My main goal in writing this letter is to highlight what I consider to be the central problem that I have observed and experienced in the North AmericanChurch, which is the lack of the faithful preaching of the Word of God. Article 29 of The Belgic Confession ofFaith identifies this as the first mark of a true church.The Westminster Shorter Catechism (Q & A 89) clearly states, “The Spirit of God maketh the reading, but especially the preaching of the word, an effectual means of convincing and converting sinners, and of building them up in holiness and comfort, through faith, unto salvation” (emphasis mine).
Sadly, something other than the pure gospel of God’s salvation for sinners has taken center stage in the pulpits of North America to the extent that some churches have become what the Westminster Confession of Faith rightly describes as “the synagogues of Satan” (WCF 25.5). In many church circles, people do not want to hear about their fallen state because of sin and their need for faith in the Lord Jesus Christ, leading to repentance unto salvation. These important truths are not always discussed, explained, or applied in the pulpits of America.
The pure and unadulterated gospel of God’s grace is a nonnegotiable priority for the church of the Lord Jesus Christ.
I have been to a number of churches where from the moment you walk in, you have no idea what’s going on. You go there expecting to worship and meet with the Living God, but you come out dejected and wondering if it was all worth it—sometimes feeling as if you had just participated in some evil practice (like pagan worship). The moment the preacher opens his mouth, I have often caught myself reaching for a “seatbelt,” not knowing where he was going to take me—many times not preaching from a text of Scripture but building the “sermon” around a movie clip, a newspaper article, or a story of his own making. It’s like riding on the dirty and bumpy roads in Malawi in a jeep that has neither shocks nor brakes. It’s very frightening and uncomfortable to say the least—and it’s pretty sickening.What’s worse though is hearing people’s remarks after hearing such a “sermon,” such as “Wasn’t that a great sermon?” and how“so and so” is a great preacher. The people sitting in the pews are just gobbling up garbage and junk (which is pollution for the soul) as their level of biblical knowledge and doctrine is so low—almost nonexistent for many of them. They can teach their kids to sing songs such as “Jesus Loves Me This I Know,” but they have no clue what that really means. I have been brought to tears, mourning for the lost opportunity for so many who need to hear “Thus saith the Lord”—a prophetic word from the mouth of God through the preacher to sinners who are at odds with him because of their sin.
If you would like to read the entire article then CLICK ON THIS LINK.
This article is powerful and hard hitting against the soft and watered down preaching that has invaded the pulpits in many of our churches today. In the past 13 years I have had the privilege and joy to teach in both mega churches and small churches. I am sad to report that Rev. Fletcher Matandika has correctly stated the problem today in the American church. The first step in this solution will be for those in leadership, pastors and elders to admit this problem does exist in the church and get back to gospel-centered preaching.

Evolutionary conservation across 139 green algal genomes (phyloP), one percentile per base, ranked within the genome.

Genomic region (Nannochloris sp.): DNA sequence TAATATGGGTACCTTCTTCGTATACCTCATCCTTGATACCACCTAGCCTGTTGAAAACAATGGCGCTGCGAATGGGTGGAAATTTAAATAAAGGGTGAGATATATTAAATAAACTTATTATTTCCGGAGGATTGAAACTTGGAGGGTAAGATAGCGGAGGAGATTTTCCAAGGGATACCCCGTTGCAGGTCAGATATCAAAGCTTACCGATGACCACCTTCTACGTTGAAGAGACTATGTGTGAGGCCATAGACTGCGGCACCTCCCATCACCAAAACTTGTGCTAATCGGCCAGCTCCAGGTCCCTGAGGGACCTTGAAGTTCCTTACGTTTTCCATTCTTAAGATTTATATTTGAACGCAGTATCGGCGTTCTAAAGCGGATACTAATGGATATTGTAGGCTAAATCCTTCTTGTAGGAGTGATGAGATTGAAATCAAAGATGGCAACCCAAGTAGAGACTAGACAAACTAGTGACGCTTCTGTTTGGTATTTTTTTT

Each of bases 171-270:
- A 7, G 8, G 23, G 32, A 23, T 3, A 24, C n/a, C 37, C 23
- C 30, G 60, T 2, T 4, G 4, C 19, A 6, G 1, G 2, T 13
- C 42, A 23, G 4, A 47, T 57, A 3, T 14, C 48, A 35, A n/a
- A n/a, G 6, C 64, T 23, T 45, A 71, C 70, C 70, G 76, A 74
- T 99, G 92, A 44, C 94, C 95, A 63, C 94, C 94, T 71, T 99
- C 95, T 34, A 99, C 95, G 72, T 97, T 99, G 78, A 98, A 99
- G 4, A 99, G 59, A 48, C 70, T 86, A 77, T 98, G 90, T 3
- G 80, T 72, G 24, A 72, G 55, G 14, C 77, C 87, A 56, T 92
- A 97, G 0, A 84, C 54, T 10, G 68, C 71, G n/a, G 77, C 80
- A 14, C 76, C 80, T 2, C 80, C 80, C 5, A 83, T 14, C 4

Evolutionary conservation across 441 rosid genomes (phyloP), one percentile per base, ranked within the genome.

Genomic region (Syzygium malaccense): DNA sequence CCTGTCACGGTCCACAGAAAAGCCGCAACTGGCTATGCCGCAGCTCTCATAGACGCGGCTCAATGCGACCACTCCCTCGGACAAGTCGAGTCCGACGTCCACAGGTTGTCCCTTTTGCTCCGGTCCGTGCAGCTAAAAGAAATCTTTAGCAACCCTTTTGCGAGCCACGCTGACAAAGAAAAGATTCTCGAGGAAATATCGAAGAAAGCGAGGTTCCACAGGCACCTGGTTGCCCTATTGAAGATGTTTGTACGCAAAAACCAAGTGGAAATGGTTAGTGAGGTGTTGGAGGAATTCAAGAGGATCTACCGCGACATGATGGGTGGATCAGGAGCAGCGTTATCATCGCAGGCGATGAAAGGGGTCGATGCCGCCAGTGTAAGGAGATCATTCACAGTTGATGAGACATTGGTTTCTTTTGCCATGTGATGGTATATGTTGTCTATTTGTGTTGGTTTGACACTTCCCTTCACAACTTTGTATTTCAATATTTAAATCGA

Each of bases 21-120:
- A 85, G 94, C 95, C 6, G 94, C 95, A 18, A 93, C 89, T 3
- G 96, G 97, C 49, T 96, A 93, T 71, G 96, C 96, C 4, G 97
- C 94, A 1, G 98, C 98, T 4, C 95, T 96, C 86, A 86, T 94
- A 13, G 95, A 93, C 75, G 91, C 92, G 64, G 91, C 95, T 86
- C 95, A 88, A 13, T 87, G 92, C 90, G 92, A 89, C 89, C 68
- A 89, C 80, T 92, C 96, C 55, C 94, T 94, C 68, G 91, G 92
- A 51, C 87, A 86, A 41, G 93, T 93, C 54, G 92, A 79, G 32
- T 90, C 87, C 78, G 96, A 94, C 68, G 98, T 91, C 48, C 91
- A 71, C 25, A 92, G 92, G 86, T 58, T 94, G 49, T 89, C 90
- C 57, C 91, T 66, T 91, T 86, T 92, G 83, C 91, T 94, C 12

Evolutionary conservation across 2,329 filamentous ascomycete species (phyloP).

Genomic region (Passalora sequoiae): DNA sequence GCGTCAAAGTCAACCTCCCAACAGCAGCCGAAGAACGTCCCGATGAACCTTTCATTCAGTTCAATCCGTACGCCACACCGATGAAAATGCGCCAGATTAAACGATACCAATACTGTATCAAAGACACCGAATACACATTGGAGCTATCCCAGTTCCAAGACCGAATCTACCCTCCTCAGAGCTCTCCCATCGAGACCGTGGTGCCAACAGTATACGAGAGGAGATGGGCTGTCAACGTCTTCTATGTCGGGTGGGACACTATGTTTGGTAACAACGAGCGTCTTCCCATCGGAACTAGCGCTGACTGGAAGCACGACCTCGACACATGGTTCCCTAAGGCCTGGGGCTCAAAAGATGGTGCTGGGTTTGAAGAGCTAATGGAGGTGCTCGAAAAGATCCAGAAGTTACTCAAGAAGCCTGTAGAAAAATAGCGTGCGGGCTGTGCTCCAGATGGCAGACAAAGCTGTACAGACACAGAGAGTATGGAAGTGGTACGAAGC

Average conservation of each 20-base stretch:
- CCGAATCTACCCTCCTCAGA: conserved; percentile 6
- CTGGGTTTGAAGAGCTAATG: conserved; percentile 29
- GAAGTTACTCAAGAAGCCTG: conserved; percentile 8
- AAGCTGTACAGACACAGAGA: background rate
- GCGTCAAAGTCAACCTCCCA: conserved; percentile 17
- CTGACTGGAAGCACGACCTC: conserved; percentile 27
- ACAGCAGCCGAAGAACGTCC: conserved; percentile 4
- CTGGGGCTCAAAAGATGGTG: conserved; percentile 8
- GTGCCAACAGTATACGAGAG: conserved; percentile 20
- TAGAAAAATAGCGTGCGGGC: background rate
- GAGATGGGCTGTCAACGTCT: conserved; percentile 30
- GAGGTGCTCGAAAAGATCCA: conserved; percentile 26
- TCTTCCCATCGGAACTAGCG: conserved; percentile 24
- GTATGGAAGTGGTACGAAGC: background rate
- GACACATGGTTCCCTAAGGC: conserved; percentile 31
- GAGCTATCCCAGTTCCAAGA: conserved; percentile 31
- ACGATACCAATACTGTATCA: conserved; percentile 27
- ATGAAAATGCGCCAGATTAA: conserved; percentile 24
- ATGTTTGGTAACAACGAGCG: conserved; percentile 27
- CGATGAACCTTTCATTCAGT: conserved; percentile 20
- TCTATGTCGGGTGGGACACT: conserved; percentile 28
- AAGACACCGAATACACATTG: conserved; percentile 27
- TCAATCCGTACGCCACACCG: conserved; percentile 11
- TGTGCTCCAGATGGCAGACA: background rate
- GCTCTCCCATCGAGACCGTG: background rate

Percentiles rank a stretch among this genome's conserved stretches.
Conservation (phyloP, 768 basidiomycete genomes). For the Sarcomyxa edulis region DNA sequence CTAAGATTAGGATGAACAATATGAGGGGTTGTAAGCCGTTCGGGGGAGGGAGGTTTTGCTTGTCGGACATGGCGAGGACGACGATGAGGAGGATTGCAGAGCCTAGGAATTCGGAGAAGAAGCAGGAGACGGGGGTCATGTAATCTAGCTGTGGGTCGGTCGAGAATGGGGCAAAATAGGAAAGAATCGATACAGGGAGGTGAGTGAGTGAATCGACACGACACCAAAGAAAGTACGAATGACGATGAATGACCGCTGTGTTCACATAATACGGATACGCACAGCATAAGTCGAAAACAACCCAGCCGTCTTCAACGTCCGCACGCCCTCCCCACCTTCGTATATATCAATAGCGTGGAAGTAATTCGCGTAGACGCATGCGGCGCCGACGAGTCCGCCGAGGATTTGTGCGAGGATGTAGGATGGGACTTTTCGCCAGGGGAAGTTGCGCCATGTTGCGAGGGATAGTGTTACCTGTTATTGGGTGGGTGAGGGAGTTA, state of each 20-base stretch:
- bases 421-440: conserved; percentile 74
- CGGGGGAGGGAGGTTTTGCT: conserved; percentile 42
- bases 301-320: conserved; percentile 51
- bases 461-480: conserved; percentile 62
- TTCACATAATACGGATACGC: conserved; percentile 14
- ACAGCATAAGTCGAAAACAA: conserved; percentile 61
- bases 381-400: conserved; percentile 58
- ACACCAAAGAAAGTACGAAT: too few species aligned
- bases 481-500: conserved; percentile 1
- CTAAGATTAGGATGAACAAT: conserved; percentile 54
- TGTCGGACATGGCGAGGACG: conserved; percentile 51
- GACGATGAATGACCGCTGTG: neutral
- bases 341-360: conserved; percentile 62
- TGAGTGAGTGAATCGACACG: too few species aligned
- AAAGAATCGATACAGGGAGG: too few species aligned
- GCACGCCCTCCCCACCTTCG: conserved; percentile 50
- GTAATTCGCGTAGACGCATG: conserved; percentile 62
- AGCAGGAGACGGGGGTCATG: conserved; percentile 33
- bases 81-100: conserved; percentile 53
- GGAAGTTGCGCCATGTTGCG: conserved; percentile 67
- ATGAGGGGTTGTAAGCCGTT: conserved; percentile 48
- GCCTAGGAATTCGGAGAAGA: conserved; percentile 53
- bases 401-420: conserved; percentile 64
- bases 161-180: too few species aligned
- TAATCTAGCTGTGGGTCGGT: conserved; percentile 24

However, it’s pretty clear that justification is simply not on the radar. Even where it is not outright rejected, it is often ignored. Perhaps the forgiveness of sins and justification are appropriate for “getting saved,” but then comes the real business of Christian living-as if there could be any genuine holiness of life that did not arise out of a perpetual confidence that “there is therefore now no condemnation to those who are in Christ Jesus” (Rom. 8:1). - Michael Horton
The average feature article in [Christian magazines] or Christian best-seller’s is concerned with “good works”-trends in spirituality, social activism, church growth, and discipleship.
How do you know if you’re really a Christian? This can be a dangerous question if taken the wrong way, so you have to check your intentions (not asking as a means to judge others or to beat yourself up for an area in which you think you fall short).
At the same time there’s a concerning trend:
We have a genuine love and concern for those in the church who may assume salvation is by association. Are we depending on church attendance, family background, and good intentions?
There are far too many people who think that they are Christians, but aren’t actually in Christ.
Genuine faith shows evidence of regeneration. Scripture gives us five criteria by which you can evaluate faith. If these things are present in your life, they are indications that you are truly being transformed by a vibrant and real faith.
- Belief in true doctrine. You aren’t a Christian if you simply like Jesus. Lots of people like Jesus. Gandhi wrote fondly of Jesus’ gentleness, the Dalai Lama applauded him as “enlightened,” and most people enjoy seeing his face around Christmastime sprinkled somewhere in the commercial jungle. To be a genuine Christian, you must have sincere faith in Christ and his atoning work on the cross. That must be the central drive of your life.